This is precisely the kind of play that won't show up in any stat book, but is a pitiful, shameful, boneheaded play that should have never come from a player with 7 prior seasons in the NFL.

Finally, it's worthwhile to use this column to address the ludicrous claims by the Pittsburgh media and Tim Lewis that the Buccaneers were "overloading" to their right to stop Big Jason. Among the ribald lies, was: "Joey got more opportunities," Lewis said. "They were sliding everything to Jason to stop him." And "Almost every third down we came after them," Lewis said. "I was bringing everybody. I brought everybody but Coach Cowher." And the writer of the article, Gerry Dulac, claimed, "All the sacks came from the same side -- the left."

In a exclusive, here's a breakdown of all 10 sacks this past Sunday:

#1. 1st series of game. Porter abused LT Kenyatta Walker and sliced inside. Kimo looped & came around the LT. In the meantime, Big Jason was solo blocked by one man, TE Dave Moore.

#2. On a 3rd & goal from the 5, Deshea came blitzing in from the Stiller right side. What was unique about this defense, was that 5 defenders who were crowded near the LOS were to the right of the football. Only Gildon, who was lined up over the Tampa RT, was on "our left" of the ball. See photo, below. Ergo, because of this formation, there was no overload on Tampa's part to block Big Jason. One man -- the right tackle- blocked him, while Townsend and Porter and company overloaded the Tampa LT.

#3. At 14:31 of the 3rd, Gildon whiffed on an easy Dong Sack, and Porter corralled the QB for the sack. 4-men initially rushed on this play, although Mike Logan came in on a very delayed blitz from outside the LOLB spot.

#4. On 4th & 5 at 2:10 of the 3rd, Logan again looped wide from outside the LOLB spot, and sacked Johnson. In other words, he did NOT come from the Tampa "left", as was suggested by Dulac. This was a 7-man rush, so there wasn't any sort of "overload" on Tampa's part to block Big Jason�.they simply got over-run by the 7-man rush.

#5. On the first play of the 4th qtr, Porter whipped by Moore from the ROLB spot and got the sack on a play in which 5 men rushed the QB. On this play, Big Jason was actually in short zone coverage near the flat, so obviously there was no "overload" performed by Tampa to protect against Jason's vaunted rush.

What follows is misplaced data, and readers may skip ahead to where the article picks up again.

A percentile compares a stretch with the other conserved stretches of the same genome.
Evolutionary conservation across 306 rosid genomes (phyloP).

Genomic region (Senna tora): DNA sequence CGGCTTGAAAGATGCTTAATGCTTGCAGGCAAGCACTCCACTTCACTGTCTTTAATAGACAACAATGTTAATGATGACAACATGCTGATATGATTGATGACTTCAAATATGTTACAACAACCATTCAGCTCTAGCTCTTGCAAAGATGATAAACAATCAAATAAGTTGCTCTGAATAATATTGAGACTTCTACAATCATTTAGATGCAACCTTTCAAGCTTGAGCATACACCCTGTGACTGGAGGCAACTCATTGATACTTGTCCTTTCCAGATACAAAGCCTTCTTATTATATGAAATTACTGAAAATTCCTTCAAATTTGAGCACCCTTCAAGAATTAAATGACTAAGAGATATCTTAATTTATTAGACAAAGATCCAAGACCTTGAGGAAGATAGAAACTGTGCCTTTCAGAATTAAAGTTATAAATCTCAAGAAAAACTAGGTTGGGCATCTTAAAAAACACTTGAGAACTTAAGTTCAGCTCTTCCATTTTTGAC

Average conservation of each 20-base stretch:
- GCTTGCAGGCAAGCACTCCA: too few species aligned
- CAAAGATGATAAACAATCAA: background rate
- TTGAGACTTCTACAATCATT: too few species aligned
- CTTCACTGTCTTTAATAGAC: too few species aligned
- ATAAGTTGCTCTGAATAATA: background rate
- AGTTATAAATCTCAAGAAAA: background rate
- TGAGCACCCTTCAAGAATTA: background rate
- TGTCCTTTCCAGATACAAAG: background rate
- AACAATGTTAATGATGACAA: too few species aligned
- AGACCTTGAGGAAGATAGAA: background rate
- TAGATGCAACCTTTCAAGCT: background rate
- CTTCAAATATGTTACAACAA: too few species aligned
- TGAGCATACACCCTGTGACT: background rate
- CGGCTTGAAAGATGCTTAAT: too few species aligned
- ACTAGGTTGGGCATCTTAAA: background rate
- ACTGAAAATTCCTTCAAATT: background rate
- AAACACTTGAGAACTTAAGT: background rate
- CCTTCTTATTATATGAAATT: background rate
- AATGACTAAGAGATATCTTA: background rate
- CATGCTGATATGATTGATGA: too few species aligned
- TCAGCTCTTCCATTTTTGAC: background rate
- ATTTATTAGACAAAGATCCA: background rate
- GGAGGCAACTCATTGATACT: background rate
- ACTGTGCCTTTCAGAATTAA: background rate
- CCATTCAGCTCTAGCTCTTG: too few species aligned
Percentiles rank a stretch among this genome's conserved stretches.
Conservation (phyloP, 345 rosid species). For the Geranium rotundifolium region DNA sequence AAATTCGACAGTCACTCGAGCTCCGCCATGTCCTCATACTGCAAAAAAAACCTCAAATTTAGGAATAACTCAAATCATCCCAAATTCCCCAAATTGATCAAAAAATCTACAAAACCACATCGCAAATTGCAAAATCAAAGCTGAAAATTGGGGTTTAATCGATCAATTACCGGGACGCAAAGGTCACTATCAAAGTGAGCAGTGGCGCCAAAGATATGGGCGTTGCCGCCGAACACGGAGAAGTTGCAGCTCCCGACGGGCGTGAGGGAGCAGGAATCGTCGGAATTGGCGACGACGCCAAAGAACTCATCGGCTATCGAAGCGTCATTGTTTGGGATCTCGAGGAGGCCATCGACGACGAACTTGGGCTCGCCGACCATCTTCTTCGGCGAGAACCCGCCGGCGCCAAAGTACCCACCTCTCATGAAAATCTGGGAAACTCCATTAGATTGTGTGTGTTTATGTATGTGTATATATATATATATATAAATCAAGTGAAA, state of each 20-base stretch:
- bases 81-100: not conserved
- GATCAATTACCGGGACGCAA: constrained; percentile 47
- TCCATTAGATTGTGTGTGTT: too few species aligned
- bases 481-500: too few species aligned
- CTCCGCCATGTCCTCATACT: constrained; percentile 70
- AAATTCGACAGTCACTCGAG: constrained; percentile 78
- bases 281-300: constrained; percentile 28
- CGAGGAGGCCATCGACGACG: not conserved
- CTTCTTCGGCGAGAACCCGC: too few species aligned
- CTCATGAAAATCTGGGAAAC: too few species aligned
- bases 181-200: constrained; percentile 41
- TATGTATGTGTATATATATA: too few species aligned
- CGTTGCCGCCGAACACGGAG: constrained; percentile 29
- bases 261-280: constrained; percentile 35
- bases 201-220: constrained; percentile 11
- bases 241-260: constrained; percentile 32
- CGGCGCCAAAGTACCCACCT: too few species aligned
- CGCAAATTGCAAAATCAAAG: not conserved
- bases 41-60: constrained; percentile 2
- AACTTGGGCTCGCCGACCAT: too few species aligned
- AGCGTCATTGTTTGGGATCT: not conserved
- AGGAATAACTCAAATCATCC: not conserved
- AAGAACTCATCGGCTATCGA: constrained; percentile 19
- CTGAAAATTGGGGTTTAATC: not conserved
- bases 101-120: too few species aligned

#6. DeWayne came around the Stiller right end and sacked the QB. Gildon was again in coverage near the flats, while only 5 men rushed the QB. Again, no overload by Tampa�.the Stillers simply massed more rushers from their right side than Tampa could handle.

#7. On the 1st play after the Amoz fumble, the Stillers lined up with a 3-man line, with Gildon at LDE and Porter as a "MLB". At the snap, Porter dashed around the Stiller left end, and bowled over RT Jerry Wunsch, the same man who spent the entire day beating Gildon about like a red-headed stepchild. This was a 4-man rush; there was no overload by Tampa; and Porter came from the Tampa right, not the left.

#8. On the very next play, with a 4-man rush, Kimo came up the middle and got a coverage-sack. No overload by Tampa.

#9. On a 2nd & 9 at 2:49 of the 4th qtr, the Stillers rushed 4 men. Porter dashed in from a down RDE spot, and sacked Johnson. Again, no overload from Tampa to protect against Big Jason. In fact, the center, LG, and LT all attempted to block Kimo, who was lined up as the RT, and Big Jason was solo-blocked.

#10. At 1:51 of the 4th, on 2nd & 10, a 4-man rush got the QB. Porter abused LT K. Walker and got the sack. Jason was solo-blocked, and simply titty-fought while Porter was hungrily pursuing the QB like a rabid lion.

The 3 pics below depict a typical play from Sunday. As you'll see, not only is there no overload to block Jason (he's being blocked by one man), but there's actually more blockers fending off Porter's side.


Did Porter have some envious situations for an OLB? Yes. But unlike Jason, who also had a host of envious situations, Porter actually took advantage of situations and made the most of his opportunities. This is what differentiates the good player from the mediocre one, regardless of position. The good player takes advantage of good opportunities (ie, 1-on-1 opportunities), and makes big plays. The mediocre player does nothing but titty-fight or wide-loop-rush when presented with the same opportunities.

All in all, yet another weakassed, no-impact, no-hit game by Big Jason Gildon, thereby further cementing his place as the 4th best starting LB on this team, and quite possibly the 6th best overall LB on the club.  

Season to date totals for Jason, in 5 games:

Earned Sacks: 1
Dong Sacks™: 1
Strips, Jars, fumbles caused: 0